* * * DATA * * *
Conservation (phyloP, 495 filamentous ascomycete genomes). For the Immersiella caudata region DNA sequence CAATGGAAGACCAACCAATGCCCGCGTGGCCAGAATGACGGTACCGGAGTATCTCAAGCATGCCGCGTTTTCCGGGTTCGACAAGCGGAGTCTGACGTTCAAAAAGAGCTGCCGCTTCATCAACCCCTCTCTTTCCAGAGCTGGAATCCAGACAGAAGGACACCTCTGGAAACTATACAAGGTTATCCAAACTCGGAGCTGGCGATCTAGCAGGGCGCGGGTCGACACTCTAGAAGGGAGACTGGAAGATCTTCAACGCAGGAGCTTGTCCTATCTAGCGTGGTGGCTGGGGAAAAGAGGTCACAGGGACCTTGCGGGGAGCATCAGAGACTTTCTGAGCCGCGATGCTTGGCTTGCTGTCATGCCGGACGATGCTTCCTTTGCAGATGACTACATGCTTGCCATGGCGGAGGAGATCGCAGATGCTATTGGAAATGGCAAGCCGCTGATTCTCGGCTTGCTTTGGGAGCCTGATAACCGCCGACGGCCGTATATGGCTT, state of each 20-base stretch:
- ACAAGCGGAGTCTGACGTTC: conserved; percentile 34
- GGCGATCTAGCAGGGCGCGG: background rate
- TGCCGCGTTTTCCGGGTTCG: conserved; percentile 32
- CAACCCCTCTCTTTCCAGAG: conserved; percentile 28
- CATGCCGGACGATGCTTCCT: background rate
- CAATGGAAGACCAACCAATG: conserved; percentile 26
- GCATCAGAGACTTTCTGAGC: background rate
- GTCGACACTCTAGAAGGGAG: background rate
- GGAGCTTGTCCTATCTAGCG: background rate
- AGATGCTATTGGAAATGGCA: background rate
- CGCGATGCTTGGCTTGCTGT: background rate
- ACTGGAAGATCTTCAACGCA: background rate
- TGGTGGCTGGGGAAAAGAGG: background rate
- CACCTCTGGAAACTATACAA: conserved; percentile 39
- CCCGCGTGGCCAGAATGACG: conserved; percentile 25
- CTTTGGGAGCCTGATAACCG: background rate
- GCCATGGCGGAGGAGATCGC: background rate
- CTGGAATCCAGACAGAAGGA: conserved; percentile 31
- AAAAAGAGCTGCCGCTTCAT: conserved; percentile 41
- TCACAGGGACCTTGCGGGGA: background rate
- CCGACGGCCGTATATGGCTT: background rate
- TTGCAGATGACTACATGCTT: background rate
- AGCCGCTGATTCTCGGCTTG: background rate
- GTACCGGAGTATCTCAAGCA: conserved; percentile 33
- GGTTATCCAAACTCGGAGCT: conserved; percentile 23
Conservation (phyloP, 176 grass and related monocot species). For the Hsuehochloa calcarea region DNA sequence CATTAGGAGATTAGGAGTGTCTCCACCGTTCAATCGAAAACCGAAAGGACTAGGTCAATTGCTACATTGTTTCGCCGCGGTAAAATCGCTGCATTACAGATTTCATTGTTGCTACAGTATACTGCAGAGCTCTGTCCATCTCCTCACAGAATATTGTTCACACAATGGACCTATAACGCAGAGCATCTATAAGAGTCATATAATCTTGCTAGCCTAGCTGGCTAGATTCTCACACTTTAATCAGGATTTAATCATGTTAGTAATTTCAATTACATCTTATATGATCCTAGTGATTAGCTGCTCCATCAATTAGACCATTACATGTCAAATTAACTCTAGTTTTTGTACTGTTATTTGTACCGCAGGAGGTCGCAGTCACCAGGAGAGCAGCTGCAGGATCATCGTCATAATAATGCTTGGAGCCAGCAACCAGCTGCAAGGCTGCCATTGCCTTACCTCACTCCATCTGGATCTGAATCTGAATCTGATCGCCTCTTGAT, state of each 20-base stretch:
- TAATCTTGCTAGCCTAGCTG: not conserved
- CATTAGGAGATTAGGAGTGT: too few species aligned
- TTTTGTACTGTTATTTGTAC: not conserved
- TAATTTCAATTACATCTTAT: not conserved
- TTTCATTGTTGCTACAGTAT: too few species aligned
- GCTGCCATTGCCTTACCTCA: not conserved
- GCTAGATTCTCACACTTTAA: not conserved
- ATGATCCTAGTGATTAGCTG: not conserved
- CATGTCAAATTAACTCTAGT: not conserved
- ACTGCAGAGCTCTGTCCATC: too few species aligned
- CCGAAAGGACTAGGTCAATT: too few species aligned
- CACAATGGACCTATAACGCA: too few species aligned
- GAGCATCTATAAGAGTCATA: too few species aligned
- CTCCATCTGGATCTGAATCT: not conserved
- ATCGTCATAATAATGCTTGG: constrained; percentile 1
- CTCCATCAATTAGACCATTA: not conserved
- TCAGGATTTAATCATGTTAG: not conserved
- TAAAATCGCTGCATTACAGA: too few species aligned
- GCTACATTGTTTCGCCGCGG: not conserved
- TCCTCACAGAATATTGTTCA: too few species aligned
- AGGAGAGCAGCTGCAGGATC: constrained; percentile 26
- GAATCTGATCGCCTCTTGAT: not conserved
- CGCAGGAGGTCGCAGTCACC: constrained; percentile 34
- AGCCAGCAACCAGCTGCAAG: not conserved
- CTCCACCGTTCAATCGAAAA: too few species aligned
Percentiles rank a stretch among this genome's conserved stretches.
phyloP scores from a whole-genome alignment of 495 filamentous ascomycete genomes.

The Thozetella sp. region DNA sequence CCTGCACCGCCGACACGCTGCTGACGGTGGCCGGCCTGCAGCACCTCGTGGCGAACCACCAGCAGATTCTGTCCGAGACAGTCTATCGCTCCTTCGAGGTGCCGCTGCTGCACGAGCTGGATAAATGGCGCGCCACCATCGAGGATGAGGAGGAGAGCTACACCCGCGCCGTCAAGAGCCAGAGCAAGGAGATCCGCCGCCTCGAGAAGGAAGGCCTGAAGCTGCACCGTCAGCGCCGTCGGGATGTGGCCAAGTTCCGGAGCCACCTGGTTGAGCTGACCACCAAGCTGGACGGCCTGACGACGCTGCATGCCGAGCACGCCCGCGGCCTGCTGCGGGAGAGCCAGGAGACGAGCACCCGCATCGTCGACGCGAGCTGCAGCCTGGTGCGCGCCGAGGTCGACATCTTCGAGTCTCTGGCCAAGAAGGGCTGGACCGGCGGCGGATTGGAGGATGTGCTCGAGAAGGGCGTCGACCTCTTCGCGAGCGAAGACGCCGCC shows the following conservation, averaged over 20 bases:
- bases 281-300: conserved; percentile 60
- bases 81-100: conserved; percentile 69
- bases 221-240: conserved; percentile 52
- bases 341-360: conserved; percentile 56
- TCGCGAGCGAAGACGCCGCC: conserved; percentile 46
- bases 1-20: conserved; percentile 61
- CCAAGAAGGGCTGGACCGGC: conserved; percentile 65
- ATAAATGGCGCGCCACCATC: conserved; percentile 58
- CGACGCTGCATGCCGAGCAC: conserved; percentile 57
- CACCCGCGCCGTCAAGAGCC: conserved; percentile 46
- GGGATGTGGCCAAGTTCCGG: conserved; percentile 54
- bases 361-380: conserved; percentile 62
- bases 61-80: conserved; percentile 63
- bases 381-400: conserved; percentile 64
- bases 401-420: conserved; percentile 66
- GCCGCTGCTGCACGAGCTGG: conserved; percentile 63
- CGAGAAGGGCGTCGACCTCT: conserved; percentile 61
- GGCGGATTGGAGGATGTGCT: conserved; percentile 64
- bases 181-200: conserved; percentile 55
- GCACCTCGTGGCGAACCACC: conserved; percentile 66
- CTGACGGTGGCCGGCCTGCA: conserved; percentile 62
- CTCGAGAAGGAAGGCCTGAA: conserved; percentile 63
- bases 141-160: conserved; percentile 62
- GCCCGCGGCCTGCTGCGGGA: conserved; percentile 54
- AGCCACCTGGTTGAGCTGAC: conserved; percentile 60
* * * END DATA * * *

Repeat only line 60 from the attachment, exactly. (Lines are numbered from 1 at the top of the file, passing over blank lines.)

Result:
- TCGCGAGCGAAGACGCCGCC: conserved; percentile 46